HEY! Long time no post, right? Shame on me but I’ve been busy working and growing my business, Aphotic Realm. For those that don’t know, its a literary website and magazine that specializes in the Strange and Sinister horror, sci-fi, dark fantasy, and mystery. Do yourself a favor and check it out.
Now, on to my review. A few months back I got the flu and was instructed to stay home. In-between fever dreams, the highlight of my seclusion from my wife and kids was the Netflix Original Series, Altered Carbon.
Naturally, I devoured the series as this is straight up my alley. Upon completion, I was determined to read the source material by Richard K. Morgan. Recently, with the help of the wonderful app/service, “hoopla,” I was able to consume, book 1 of the Takeshi Kovacs series, Altered Carbon. If you haven’t heard of it, Hoopla is a digital service that partners with participating local libraries to lend digital media to their patrons. Just download the app, search for your local participating library, and enter your library card. At your fingertips you’ll find countless audiobooks, e-books, movies, and comics.
I’ve included my review of Altered Carbon from Goodreads below. After the jump, I’ll continue with more colorful anecdotes and my thoughts on the Netflix series.
This was a fantastic read. As far as comparing to the Netflix series, it holds up. The show followed the book beat for beat–for the most part. There were a few small details or events that happened differently but it’s all pretty much there. Reading it was a true pleasure, the opening sequence was described with such beautiful precision that as a writer, I feel compelled to re-read/study that specific passage in hopes of improving my own craft.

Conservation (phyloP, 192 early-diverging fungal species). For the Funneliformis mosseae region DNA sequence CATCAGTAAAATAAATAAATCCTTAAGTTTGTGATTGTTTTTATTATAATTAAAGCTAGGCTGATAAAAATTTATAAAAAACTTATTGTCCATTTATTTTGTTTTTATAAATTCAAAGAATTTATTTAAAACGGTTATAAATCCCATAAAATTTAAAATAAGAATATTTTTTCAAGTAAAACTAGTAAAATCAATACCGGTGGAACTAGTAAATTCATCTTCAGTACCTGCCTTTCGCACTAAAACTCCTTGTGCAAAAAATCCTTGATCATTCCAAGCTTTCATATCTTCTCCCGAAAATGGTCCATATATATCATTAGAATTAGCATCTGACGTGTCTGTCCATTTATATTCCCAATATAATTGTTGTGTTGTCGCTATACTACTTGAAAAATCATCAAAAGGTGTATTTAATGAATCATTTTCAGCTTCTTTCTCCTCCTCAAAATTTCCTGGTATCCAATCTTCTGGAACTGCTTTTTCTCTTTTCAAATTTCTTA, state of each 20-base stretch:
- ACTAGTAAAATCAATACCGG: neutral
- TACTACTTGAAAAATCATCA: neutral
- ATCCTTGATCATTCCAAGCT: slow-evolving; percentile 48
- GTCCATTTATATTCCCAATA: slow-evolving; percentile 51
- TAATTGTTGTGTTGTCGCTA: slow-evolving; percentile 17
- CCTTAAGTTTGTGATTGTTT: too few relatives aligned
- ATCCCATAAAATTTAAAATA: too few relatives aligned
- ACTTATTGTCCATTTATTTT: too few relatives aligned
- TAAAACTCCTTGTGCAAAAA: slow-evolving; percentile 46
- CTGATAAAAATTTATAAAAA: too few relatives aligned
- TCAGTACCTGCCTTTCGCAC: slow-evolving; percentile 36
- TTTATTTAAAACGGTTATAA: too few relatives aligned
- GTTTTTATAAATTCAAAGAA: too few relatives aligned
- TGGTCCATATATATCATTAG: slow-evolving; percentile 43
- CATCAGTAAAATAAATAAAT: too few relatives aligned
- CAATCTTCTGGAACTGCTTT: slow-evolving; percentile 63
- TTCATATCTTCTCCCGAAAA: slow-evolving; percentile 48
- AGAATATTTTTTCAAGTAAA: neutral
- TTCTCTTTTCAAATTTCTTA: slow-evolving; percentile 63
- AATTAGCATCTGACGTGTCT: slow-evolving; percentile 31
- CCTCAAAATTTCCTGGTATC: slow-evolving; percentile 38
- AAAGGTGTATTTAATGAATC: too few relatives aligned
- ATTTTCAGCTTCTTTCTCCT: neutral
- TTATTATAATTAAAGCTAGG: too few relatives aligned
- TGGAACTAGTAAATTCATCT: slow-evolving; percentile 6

I listened to the unabridged audio version and I must say, the narrator, Todd McLaren, sounds EXACTLY like James Purefoy’s portrayal of Laurens Bancroft. It was eerie. Fantastic performance by McLaren.
As with all things in life, there were some things I liked about the Netflix series and other things I liked about the book.
One particular difference–no spoilers I promise (maybe a slight spoiler if you’re a stickler for details)–was the change in Hotel personalities. In the book, it didn’t quite come across to me that the hotel’s personality/construct was Jimi Hendrix. They called it The Hendrix but it never registered despite the one scene where all of his “human modifications” were stripped away and it was just his core essence in virtual. However, maybe seeing it, maybe just the fact that it was Poe, added a whole new dimension to the character and Poe became one of my favorite characters of the show.
After reading the book and watching the show, the cast that the Netflix team assembled is like watching the characters come to life off of the page.
Overall, I highly recommend both the Netflix series and the book. They are equally fantastic.